Our Key Stage 3 curriculum is designed to engage our students and fuel their love of English. Whilst we begin working on the skills required for GCSE at the very start of Year 7, GCSE examination success is not our driver; rather, we teach students how to appreciate a range of literary and non-fiction texts, using these reading experiences as ‘springboards’ for students’ own writing and speech. In doing this, we are able to build on students’ skills in each of the threshold concept areas. Each of our topical modules covers both reading and writing; skills are developed cumulatively.
To allow students to build up their skills across the 3 year curriculum, we begin with a focus on the writer’s craft in Year 7, developing the students’ ability to analyse language. In Year 8, we introduce students to the concept of evaluating and analysing narrative structure. By Year 9 students are equipped to tackle synthesis and comparison across multiple texts. Interleaved along these analytical reading methods is the development of a student’s ability to write creatively, accurately and for stated audiences and purposes.
Our chosen topics allow us to open up each one of our young person’s mind to the world beyond their own. Seminal world literature, texts across time, modern media and non-fiction texts and writing styles, as well as classic canonical texts, all feature across the 3 year curriculum. Some schools choose a chronological approach, taking students on a linear journey through historical literature. For us, the structure of the course is designed so that the skills progressively increase in challenge, and thus sometimes, text types may seem to regress in difficulty. This is to allow students to become comfortable with applying more challenging skills to less challenging reading material and writing stimuli.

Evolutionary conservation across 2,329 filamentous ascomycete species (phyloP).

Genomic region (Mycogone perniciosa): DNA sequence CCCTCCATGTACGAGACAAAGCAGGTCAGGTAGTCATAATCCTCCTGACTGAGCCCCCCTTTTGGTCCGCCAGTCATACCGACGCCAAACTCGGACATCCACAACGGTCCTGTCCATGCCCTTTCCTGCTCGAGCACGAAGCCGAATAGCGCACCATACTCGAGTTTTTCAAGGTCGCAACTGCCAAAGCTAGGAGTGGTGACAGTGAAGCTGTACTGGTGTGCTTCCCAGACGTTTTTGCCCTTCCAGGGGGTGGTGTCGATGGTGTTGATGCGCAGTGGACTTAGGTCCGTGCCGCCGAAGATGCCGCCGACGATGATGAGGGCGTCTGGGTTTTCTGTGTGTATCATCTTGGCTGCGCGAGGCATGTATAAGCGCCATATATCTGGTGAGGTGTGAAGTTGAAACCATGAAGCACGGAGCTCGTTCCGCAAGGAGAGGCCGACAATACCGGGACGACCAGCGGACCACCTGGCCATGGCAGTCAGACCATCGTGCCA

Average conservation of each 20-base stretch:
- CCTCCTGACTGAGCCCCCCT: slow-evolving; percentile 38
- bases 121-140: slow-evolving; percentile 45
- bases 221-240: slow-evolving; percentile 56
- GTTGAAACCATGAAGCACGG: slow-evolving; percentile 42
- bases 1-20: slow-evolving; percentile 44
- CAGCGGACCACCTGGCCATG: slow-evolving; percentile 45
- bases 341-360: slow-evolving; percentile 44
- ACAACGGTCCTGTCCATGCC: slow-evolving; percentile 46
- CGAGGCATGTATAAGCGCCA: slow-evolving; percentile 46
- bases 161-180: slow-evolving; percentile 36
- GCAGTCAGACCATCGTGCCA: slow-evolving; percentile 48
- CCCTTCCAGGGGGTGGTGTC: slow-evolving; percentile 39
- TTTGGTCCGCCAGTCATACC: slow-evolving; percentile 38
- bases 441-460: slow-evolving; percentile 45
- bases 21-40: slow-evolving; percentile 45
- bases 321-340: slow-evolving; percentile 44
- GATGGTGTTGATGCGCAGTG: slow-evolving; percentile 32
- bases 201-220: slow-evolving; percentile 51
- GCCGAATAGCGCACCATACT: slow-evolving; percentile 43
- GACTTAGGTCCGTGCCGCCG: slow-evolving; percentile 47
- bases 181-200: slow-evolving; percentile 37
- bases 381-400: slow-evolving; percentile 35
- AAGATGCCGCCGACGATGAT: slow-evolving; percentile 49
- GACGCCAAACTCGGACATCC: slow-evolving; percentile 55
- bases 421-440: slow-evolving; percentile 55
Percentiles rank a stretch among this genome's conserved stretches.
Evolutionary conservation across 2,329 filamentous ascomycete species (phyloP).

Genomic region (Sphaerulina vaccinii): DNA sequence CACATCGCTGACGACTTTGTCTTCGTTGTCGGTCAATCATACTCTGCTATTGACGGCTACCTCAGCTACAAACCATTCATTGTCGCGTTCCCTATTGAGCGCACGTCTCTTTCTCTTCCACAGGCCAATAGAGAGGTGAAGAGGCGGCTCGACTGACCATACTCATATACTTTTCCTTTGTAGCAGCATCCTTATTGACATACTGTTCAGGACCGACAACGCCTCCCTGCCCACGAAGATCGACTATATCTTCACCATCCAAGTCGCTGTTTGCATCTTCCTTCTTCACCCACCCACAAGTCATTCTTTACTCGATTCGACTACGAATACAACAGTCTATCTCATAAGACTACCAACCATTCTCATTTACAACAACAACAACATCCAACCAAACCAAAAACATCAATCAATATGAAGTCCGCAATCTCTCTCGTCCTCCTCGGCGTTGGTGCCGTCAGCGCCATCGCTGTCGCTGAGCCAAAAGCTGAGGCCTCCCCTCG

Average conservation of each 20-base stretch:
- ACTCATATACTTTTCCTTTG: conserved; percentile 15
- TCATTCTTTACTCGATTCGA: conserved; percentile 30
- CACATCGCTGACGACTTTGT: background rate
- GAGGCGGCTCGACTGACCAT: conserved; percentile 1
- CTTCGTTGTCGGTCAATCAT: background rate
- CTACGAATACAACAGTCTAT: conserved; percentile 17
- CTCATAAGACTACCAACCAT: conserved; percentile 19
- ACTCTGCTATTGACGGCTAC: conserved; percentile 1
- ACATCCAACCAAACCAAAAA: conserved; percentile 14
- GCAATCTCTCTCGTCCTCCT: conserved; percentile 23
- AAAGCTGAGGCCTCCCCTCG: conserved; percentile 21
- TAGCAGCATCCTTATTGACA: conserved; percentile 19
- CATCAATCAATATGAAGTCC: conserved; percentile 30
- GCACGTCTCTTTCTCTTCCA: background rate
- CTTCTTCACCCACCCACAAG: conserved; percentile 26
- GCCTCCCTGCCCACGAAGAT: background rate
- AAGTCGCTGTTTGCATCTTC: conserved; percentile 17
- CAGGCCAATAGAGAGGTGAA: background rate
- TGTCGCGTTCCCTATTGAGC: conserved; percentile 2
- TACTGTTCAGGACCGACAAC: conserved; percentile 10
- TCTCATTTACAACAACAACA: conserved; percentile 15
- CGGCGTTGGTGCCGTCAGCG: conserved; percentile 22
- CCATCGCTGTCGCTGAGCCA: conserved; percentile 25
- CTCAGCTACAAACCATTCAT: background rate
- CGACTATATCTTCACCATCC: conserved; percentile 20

When students reach Key Stage 4, they will have a strong foundation to help them tackle the demands of GCSE. We follow the AQA GCSE English Language and English Literature specifications. Schemes of learning for each of these are interleaved, with lesson starters and home learning tasks revisiting previously taught topics for revision. This spaced practice approach, and interleaving between Language and Literature, helps us to support students’ retrieval practice whilst also teaching new content and skills. All students are taught the same Literature texts, regardless of MTG or class teacher.
As a Catholic academy, our ethos runs through everything we teach; English is the perfect subject to encourage our students to be caring members of our community. Through English lessons, we challenge prejudice, equip students with the skills needed to express their thoughts and beliefs; we use literature as a window to explore humanity across the world. It is not possible to teach English at St Mary’s without incorporating the essence of our Catholic ethos.
By the end of Year 11, we hope to see as many of our students continue their English studies at A-level, and we offer both the Language and Literature A-Level courses. For those pursuing alternative pathways, we believe that the English curriculum experienced at St Mary’s will have enriched their lives whilst also allowing them to succeed as communicators in their future endeavours.